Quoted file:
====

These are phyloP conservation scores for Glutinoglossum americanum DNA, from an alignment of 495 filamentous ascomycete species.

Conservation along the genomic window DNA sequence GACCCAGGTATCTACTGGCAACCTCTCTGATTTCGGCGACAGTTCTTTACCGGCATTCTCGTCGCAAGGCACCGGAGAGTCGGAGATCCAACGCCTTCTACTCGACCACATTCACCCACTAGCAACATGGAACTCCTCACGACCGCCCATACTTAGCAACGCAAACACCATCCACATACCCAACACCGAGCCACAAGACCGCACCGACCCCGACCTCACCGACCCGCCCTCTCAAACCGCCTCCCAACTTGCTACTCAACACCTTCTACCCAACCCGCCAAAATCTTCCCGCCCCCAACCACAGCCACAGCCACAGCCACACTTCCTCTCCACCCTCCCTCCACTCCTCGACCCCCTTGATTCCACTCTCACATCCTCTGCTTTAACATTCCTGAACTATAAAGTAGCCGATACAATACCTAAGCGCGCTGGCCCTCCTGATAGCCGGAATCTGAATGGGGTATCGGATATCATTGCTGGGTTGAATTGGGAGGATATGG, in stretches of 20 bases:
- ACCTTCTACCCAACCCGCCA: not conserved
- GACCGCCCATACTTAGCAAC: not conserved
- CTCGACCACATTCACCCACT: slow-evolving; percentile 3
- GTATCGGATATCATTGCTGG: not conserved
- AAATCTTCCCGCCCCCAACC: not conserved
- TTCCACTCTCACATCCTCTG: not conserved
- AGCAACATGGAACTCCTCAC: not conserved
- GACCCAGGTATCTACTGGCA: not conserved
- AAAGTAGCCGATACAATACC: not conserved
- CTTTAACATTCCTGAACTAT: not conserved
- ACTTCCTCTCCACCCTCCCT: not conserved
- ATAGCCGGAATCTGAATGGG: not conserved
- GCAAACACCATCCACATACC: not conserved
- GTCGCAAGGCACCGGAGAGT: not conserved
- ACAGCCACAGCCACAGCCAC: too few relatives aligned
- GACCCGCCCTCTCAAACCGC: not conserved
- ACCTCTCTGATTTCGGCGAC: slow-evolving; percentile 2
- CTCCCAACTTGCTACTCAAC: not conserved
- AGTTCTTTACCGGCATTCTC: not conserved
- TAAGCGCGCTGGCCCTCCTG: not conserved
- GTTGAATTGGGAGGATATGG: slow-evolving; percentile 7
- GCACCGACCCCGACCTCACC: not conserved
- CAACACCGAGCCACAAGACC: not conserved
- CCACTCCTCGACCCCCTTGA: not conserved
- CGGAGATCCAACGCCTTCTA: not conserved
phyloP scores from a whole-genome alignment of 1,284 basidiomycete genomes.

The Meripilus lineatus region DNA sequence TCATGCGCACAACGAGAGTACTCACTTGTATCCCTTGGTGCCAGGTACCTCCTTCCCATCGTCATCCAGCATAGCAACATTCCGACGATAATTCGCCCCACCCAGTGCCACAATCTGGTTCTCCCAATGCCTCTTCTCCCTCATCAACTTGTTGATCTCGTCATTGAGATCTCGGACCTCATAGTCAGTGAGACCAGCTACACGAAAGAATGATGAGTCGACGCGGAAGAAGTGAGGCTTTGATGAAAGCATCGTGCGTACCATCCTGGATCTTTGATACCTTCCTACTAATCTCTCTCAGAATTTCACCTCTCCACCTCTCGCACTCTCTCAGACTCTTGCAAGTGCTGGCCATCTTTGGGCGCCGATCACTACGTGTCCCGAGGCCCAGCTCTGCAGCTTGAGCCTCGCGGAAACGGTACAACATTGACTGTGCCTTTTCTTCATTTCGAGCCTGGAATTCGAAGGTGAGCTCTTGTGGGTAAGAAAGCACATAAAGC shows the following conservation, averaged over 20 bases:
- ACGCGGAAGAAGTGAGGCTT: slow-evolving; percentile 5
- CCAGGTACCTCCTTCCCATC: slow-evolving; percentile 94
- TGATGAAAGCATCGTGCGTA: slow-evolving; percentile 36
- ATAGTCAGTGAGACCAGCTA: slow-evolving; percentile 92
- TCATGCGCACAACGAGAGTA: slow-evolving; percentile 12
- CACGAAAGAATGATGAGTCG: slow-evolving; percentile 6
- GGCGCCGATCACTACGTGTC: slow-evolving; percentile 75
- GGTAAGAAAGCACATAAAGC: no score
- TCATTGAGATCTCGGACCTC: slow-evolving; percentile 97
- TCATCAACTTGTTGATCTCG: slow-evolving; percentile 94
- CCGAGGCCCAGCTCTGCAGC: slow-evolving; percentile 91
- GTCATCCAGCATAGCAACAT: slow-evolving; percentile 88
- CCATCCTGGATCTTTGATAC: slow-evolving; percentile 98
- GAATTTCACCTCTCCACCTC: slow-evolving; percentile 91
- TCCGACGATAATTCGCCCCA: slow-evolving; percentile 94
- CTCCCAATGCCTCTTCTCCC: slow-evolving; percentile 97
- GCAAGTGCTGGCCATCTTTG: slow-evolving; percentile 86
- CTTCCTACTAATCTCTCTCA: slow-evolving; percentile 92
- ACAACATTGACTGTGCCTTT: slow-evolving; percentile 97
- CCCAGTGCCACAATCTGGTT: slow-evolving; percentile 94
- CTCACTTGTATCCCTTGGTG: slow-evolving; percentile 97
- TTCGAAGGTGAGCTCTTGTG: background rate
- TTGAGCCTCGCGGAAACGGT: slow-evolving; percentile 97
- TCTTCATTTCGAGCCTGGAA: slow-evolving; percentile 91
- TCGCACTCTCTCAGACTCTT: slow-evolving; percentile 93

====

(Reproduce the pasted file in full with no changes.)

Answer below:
These are phyloP conservation scores for Glutinoglossum americanum DNA, from an alignment of 495 filamentous ascomycete species.

Conservation along the genomic window DNA sequence GACCCAGGTATCTACTGGCAACCTCTCTGATTTCGGCGACAGTTCTTTACCGGCATTCTCGTCGCAAGGCACCGGAGAGTCGGAGATCCAACGCCTTCTACTCGACCACATTCACCCACTAGCAACATGGAACTCCTCACGACCGCCCATACTTAGCAACGCAAACACCATCCACATACCCAACACCGAGCCACAAGACCGCACCGACCCCGACCTCACCGACCCGCCCTCTCAAACCGCCTCCCAACTTGCTACTCAACACCTTCTACCCAACCCGCCAAAATCTTCCCGCCCCCAACCACAGCCACAGCCACAGCCACACTTCCTCTCCACCCTCCCTCCACTCCTCGACCCCCTTGATTCCACTCTCACATCCTCTGCTTTAACATTCCTGAACTATAAAGTAGCCGATACAATACCTAAGCGCGCTGGCCCTCCTGATAGCCGGAATCTGAATGGGGTATCGGATATCATTGCTGGGTTGAATTGGGAGGATATGG, in stretches of 20 bases:
- ACCTTCTACCCAACCCGCCA: not conserved
- GACCGCCCATACTTAGCAAC: not conserved
- CTCGACCACATTCACCCACT: slow-evolving; percentile 3
- GTATCGGATATCATTGCTGG: not conserved
- AAATCTTCCCGCCCCCAACC: not conserved
- TTCCACTCTCACATCCTCTG: not conserved
- AGCAACATGGAACTCCTCAC: not conserved
- GACCCAGGTATCTACTGGCA: not conserved
- AAAGTAGCCGATACAATACC: not conserved
- CTTTAACATTCCTGAACTAT: not conserved
- ACTTCCTCTCCACCCTCCCT: not conserved
- ATAGCCGGAATCTGAATGGG: not conserved
- GCAAACACCATCCACATACC: not conserved
- GTCGCAAGGCACCGGAGAGT: not conserved
- ACAGCCACAGCCACAGCCAC: too few relatives aligned
- GACCCGCCCTCTCAAACCGC: not conserved
- ACCTCTCTGATTTCGGCGAC: slow-evolving; percentile 2
- CTCCCAACTTGCTACTCAAC: not conserved
- AGTTCTTTACCGGCATTCTC: not conserved
- TAAGCGCGCTGGCCCTCCTG: not conserved
- GTTGAATTGGGAGGATATGG: slow-evolving; percentile 7
- GCACCGACCCCGACCTCACC: not conserved
- CAACACCGAGCCACAAGACC: not conserved
- CCACTCCTCGACCCCCTTGA: not conserved
- CGGAGATCCAACGCCTTCTA: not conserved
phyloP scores from a whole-genome alignment of 1,284 basidiomycete genomes.

The Meripilus lineatus region DNA sequence TCATGCGCACAACGAGAGTACTCACTTGTATCCCTTGGTGCCAGGTACCTCCTTCCCATCGTCATCCAGCATAGCAACATTCCGACGATAATTCGCCCCACCCAGTGCCACAATCTGGTTCTCCCAATGCCTCTTCTCCCTCATCAACTTGTTGATCTCGTCATTGAGATCTCGGACCTCATAGTCAGTGAGACCAGCTACACGAAAGAATGATGAGTCGACGCGGAAGAAGTGAGGCTTTGATGAAAGCATCGTGCGTACCATCCTGGATCTTTGATACCTTCCTACTAATCTCTCTCAGAATTTCACCTCTCCACCTCTCGCACTCTCTCAGACTCTTGCAAGTGCTGGCCATCTTTGGGCGCCGATCACTACGTGTCCCGAGGCCCAGCTCTGCAGCTTGAGCCTCGCGGAAACGGTACAACATTGACTGTGCCTTTTCTTCATTTCGAGCCTGGAATTCGAAGGTGAGCTCTTGTGGGTAAGAAAGCACATAAAGC shows the following conservation, averaged over 20 bases:
- ACGCGGAAGAAGTGAGGCTT: slow-evolving; percentile 5
- CCAGGTACCTCCTTCCCATC: slow-evolving; percentile 94
- TGATGAAAGCATCGTGCGTA: slow-evolving; percentile 36
- ATAGTCAGTGAGACCAGCTA: slow-evolving; percentile 92
- TCATGCGCACAACGAGAGTA: slow-evolving; percentile 12
- CACGAAAGAATGATGAGTCG: slow-evolving; percentile 6
- GGCGCCGATCACTACGTGTC: slow-evolving; percentile 75
- GGTAAGAAAGCACATAAAGC: no score
- TCATTGAGATCTCGGACCTC: slow-evolving; percentile 97
- TCATCAACTTGTTGATCTCG: slow-evolving; percentile 94
- CCGAGGCCCAGCTCTGCAGC: slow-evolving; percentile 91
- GTCATCCAGCATAGCAACAT: slow-evolving; percentile 88
- CCATCCTGGATCTTTGATAC: slow-evolving; percentile 98
- GAATTTCACCTCTCCACCTC: slow-evolving; percentile 91
- TCCGACGATAATTCGCCCCA: slow-evolving; percentile 94
- CTCCCAATGCCTCTTCTCCC: slow-evolving; percentile 97
- GCAAGTGCTGGCCATCTTTG: slow-evolving; percentile 86
- CTTCCTACTAATCTCTCTCA: slow-evolving; percentile 92
- ACAACATTGACTGTGCCTTT: slow-evolving; percentile 97
- CCCAGTGCCACAATCTGGTT: slow-evolving; percentile 94
- CTCACTTGTATCCCTTGGTG: slow-evolving; percentile 97
- TTCGAAGGTGAGCTCTTGTG: background rate
- TTGAGCCTCGCGGAAACGGT: slow-evolving; percentile 97
- TCTTCATTTCGAGCCTGGAA: slow-evolving; percentile 91
- TCGCACTCTCTCAGACTCTT: slow-evolving; percentile 93